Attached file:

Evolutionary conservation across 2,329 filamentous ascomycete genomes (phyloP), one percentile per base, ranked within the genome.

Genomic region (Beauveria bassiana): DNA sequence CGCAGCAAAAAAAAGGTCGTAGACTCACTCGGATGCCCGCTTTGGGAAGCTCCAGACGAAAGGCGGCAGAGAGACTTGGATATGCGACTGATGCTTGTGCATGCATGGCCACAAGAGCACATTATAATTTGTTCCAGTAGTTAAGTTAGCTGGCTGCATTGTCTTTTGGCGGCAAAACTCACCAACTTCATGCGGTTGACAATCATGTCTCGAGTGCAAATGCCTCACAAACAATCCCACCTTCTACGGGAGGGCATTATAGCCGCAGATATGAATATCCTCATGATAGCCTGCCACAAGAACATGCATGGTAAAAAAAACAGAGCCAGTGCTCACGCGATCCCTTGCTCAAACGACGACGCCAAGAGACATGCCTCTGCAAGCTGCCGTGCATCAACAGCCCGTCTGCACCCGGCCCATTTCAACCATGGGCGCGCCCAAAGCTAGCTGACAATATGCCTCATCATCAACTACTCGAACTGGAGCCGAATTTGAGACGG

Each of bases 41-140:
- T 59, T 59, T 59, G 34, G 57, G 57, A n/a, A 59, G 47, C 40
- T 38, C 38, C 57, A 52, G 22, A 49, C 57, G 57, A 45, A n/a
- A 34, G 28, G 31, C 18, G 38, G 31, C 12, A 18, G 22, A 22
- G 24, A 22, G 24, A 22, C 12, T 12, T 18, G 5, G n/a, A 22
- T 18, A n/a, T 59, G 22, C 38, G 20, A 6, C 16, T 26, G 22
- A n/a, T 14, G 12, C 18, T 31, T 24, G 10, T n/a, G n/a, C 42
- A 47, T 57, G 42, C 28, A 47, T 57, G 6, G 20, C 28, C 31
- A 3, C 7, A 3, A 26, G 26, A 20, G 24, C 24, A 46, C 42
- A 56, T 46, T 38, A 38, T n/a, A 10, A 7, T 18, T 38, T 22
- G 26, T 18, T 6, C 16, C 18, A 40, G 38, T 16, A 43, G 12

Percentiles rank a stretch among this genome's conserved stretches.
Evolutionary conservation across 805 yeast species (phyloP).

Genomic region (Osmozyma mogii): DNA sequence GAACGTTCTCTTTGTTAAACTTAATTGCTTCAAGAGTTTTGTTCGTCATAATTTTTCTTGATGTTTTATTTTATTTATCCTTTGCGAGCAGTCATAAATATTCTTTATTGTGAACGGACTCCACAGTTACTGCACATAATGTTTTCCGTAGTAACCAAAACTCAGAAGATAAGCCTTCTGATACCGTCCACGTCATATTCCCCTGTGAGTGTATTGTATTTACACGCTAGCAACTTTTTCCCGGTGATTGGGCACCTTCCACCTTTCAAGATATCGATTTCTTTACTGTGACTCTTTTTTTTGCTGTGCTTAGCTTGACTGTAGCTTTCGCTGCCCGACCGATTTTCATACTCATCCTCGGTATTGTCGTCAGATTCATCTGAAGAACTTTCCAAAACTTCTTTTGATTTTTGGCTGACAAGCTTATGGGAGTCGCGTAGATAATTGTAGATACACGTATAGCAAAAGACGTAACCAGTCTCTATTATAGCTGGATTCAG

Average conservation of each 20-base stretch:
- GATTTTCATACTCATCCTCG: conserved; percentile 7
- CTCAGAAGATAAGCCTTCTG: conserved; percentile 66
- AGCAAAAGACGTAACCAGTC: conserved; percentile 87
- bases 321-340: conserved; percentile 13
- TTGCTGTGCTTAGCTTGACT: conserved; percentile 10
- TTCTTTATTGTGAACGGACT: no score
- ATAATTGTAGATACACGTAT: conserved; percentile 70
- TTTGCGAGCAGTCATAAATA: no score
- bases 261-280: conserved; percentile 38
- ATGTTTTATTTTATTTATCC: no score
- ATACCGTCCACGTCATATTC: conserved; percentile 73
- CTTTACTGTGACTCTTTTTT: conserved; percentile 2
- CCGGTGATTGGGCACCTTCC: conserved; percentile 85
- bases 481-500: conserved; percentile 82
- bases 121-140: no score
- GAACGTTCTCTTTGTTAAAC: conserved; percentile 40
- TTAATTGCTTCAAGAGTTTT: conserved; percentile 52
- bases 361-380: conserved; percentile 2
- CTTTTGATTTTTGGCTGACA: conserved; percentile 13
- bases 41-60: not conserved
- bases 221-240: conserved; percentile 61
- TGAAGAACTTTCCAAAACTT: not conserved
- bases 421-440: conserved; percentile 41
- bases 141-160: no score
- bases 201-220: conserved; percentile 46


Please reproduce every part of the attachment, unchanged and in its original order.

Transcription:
Evolutionary conservation across 2,329 filamentous ascomycete genomes (phyloP), one percentile per base, ranked within the genome.

Genomic region (Beauveria bassiana): DNA sequence CGCAGCAAAAAAAAGGTCGTAGACTCACTCGGATGCCCGCTTTGGGAAGCTCCAGACGAAAGGCGGCAGAGAGACTTGGATATGCGACTGATGCTTGTGCATGCATGGCCACAAGAGCACATTATAATTTGTTCCAGTAGTTAAGTTAGCTGGCTGCATTGTCTTTTGGCGGCAAAACTCACCAACTTCATGCGGTTGACAATCATGTCTCGAGTGCAAATGCCTCACAAACAATCCCACCTTCTACGGGAGGGCATTATAGCCGCAGATATGAATATCCTCATGATAGCCTGCCACAAGAACATGCATGGTAAAAAAAACAGAGCCAGTGCTCACGCGATCCCTTGCTCAAACGACGACGCCAAGAGACATGCCTCTGCAAGCTGCCGTGCATCAACAGCCCGTCTGCACCCGGCCCATTTCAACCATGGGCGCGCCCAAAGCTAGCTGACAATATGCCTCATCATCAACTACTCGAACTGGAGCCGAATTTGAGACGG

Each of bases 41-140:
- T 59, T 59, T 59, G 34, G 57, G 57, A n/a, A 59, G 47, C 40
- T 38, C 38, C 57, A 52, G 22, A 49, C 57, G 57, A 45, A n/a
- A 34, G 28, G 31, C 18, G 38, G 31, C 12, A 18, G 22, A 22
- G 24, A 22, G 24, A 22, C 12, T 12, T 18, G 5, G n/a, A 22
- T 18, A n/a, T 59, G 22, C 38, G 20, A 6, C 16, T 26, G 22
- A n/a, T 14, G 12, C 18, T 31, T 24, G 10, T n/a, G n/a, C 42
- A 47, T 57, G 42, C 28, A 47, T 57, G 6, G 20, C 28, C 31
- A 3, C 7, A 3, A 26, G 26, A 20, G 24, C 24, A 46, C 42
- A 56, T 46, T 38, A 38, T n/a, A 10, A 7, T 18, T 38, T 22
- G 26, T 18, T 6, C 16, C 18, A 40, G 38, T 16, A 43, G 12

Percentiles rank a stretch among this genome's conserved stretches.
Evolutionary conservation across 805 yeast species (phyloP).

Genomic region (Osmozyma mogii): DNA sequence GAACGTTCTCTTTGTTAAACTTAATTGCTTCAAGAGTTTTGTTCGTCATAATTTTTCTTGATGTTTTATTTTATTTATCCTTTGCGAGCAGTCATAAATATTCTTTATTGTGAACGGACTCCACAGTTACTGCACATAATGTTTTCCGTAGTAACCAAAACTCAGAAGATAAGCCTTCTGATACCGTCCACGTCATATTCCCCTGTGAGTGTATTGTATTTACACGCTAGCAACTTTTTCCCGGTGATTGGGCACCTTCCACCTTTCAAGATATCGATTTCTTTACTGTGACTCTTTTTTTTGCTGTGCTTAGCTTGACTGTAGCTTTCGCTGCCCGACCGATTTTCATACTCATCCTCGGTATTGTCGTCAGATTCATCTGAAGAACTTTCCAAAACTTCTTTTGATTTTTGGCTGACAAGCTTATGGGAGTCGCGTAGATAATTGTAGATACACGTATAGCAAAAGACGTAACCAGTCTCTATTATAGCTGGATTCAG

Average conservation of each 20-base stretch:
- GATTTTCATACTCATCCTCG: conserved; percentile 7
- CTCAGAAGATAAGCCTTCTG: conserved; percentile 66
- AGCAAAAGACGTAACCAGTC: conserved; percentile 87
- bases 321-340: conserved; percentile 13
- TTGCTGTGCTTAGCTTGACT: conserved; percentile 10
- TTCTTTATTGTGAACGGACT: no score
- ATAATTGTAGATACACGTAT: conserved; percentile 70
- TTTGCGAGCAGTCATAAATA: no score
- bases 261-280: conserved; percentile 38
- ATGTTTTATTTTATTTATCC: no score
- ATACCGTCCACGTCATATTC: conserved; percentile 73
- CTTTACTGTGACTCTTTTTT: conserved; percentile 2
- CCGGTGATTGGGCACCTTCC: conserved; percentile 85
- bases 481-500: conserved; percentile 82
- bases 121-140: no score
- GAACGTTCTCTTTGTTAAAC: conserved; percentile 40
- TTAATTGCTTCAAGAGTTTT: conserved; percentile 52
- bases 361-380: conserved; percentile 2
- CTTTTGATTTTTGGCTGACA: conserved; percentile 13
- bases 41-60: not conserved
- bases 221-240: conserved; percentile 61
- TGAAGAACTTTCCAAAACTT: not conserved
- bases 421-440: conserved; percentile 41
- bases 141-160: no score
- bases 201-220: conserved; percentile 46